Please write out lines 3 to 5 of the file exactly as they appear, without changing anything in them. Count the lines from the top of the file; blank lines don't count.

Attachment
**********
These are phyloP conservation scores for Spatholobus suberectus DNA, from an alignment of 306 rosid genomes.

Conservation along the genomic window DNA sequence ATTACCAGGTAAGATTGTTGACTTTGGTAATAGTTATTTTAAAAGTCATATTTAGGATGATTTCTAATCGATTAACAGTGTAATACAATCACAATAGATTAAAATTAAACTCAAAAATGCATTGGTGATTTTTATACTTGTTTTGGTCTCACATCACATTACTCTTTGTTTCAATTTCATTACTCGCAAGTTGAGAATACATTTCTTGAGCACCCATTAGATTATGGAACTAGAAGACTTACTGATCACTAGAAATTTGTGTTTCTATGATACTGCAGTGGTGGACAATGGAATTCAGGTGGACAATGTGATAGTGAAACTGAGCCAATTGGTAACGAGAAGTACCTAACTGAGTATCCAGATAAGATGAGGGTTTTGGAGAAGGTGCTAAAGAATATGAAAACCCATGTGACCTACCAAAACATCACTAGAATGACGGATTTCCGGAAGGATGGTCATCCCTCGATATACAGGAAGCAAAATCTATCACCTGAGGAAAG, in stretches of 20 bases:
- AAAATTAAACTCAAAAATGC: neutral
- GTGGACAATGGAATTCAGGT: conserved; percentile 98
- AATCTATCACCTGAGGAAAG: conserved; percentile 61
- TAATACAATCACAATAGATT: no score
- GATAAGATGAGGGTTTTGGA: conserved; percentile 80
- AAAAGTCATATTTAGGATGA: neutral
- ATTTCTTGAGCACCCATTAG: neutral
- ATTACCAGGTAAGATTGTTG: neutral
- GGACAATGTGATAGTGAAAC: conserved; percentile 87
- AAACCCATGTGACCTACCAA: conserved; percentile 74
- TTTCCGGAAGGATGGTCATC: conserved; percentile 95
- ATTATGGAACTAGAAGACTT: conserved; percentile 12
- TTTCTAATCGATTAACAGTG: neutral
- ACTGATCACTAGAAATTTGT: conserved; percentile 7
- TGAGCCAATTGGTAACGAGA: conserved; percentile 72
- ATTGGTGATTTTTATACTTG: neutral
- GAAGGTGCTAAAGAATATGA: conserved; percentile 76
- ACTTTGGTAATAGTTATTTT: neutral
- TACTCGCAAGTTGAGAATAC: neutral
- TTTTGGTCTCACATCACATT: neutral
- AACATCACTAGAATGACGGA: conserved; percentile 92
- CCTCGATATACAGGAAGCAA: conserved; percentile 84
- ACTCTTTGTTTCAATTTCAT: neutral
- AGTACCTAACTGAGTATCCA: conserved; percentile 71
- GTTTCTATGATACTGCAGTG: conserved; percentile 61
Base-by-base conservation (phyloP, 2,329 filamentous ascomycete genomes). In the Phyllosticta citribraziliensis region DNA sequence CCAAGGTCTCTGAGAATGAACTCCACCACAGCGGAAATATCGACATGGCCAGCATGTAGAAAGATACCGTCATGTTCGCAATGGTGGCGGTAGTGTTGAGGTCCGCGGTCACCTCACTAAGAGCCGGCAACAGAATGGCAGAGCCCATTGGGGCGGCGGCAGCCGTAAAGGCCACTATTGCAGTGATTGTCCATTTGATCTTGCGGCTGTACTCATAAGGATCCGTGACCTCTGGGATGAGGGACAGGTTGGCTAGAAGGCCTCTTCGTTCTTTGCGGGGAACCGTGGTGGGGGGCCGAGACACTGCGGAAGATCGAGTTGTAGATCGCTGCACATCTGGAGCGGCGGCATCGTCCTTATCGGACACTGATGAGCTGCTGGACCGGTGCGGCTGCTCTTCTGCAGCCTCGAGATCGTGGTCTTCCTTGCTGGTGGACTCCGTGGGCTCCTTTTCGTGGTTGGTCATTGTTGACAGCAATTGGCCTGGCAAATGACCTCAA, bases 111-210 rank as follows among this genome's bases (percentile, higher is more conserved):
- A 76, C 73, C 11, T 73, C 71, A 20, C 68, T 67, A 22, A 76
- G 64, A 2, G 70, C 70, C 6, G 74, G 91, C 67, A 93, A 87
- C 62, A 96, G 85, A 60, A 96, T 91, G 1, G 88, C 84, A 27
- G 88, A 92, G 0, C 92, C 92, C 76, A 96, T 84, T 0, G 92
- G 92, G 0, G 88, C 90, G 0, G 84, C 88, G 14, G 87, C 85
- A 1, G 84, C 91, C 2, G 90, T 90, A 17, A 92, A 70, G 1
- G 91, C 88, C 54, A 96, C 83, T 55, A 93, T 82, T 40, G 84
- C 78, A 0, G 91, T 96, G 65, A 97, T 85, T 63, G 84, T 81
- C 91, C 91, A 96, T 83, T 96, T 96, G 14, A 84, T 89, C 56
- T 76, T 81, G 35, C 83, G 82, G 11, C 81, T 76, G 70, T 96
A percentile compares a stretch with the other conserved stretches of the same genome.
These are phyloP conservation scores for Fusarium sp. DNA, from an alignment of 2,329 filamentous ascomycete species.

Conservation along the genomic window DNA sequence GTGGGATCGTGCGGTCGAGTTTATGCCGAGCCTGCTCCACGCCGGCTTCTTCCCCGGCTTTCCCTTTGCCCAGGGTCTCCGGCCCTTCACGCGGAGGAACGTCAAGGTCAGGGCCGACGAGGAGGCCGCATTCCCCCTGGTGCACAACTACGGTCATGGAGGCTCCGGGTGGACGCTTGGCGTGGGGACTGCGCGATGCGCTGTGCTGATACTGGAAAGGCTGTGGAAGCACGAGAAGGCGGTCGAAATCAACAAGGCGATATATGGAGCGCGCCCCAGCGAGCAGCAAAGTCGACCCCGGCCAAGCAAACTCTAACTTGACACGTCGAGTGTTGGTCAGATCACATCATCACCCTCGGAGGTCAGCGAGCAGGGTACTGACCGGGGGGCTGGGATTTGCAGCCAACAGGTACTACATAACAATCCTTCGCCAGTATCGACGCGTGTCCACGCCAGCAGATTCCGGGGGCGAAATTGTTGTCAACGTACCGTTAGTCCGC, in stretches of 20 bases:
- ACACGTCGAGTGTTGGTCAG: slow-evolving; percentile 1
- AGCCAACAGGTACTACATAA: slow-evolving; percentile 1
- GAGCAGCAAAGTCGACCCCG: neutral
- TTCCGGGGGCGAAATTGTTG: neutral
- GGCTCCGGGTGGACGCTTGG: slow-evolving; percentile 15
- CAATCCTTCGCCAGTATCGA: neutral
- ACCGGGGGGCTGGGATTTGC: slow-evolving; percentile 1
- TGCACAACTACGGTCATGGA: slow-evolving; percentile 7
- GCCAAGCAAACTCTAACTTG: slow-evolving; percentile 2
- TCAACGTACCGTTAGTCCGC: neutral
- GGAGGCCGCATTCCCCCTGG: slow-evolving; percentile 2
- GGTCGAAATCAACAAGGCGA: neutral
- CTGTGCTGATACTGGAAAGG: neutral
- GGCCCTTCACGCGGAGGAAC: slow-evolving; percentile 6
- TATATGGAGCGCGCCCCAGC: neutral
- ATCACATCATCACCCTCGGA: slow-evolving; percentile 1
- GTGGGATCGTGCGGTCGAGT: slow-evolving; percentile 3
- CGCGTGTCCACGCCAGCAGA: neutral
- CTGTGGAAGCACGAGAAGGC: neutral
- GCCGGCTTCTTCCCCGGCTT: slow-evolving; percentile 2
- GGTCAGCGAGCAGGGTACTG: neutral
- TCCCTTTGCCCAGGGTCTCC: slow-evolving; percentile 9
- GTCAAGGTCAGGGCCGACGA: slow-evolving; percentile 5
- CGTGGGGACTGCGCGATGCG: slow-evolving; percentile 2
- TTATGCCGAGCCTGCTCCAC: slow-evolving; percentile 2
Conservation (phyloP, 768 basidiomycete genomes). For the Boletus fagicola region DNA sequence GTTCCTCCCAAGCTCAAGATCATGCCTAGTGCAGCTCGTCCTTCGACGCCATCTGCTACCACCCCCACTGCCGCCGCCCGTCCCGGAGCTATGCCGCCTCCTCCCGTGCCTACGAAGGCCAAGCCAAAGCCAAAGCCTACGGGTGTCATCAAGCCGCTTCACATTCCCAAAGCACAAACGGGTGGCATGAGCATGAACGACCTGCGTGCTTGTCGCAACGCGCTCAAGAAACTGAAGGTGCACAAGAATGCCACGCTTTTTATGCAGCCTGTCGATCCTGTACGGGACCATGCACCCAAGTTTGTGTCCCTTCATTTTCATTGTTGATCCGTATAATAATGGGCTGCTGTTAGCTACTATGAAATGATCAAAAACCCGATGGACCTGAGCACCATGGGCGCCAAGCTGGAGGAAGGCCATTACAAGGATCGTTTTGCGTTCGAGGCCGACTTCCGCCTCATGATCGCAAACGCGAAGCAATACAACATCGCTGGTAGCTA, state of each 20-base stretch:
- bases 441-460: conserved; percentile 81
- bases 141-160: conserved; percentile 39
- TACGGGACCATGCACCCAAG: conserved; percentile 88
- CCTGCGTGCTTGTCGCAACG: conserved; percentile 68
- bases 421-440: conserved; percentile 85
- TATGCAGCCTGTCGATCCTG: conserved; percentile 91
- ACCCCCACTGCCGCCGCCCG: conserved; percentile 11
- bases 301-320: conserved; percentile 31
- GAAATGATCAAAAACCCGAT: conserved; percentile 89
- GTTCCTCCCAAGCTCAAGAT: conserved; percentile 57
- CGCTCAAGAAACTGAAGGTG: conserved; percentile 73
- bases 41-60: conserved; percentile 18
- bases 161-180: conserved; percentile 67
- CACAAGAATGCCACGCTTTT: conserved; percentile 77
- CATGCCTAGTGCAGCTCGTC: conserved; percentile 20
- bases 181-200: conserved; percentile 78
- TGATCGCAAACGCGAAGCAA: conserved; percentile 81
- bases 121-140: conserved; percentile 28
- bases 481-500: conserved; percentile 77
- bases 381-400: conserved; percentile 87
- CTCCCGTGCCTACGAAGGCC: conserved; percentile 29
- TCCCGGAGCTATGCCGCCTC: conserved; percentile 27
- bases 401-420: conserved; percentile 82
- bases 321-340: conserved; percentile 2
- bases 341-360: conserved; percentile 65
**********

- AAAATTAAACTCAAAAATGC: neutral
- GTGGACAATGGAATTCAGGT: conserved; percentile 98
- AATCTATCACCTGAGGAAAG: conserved; percentile 61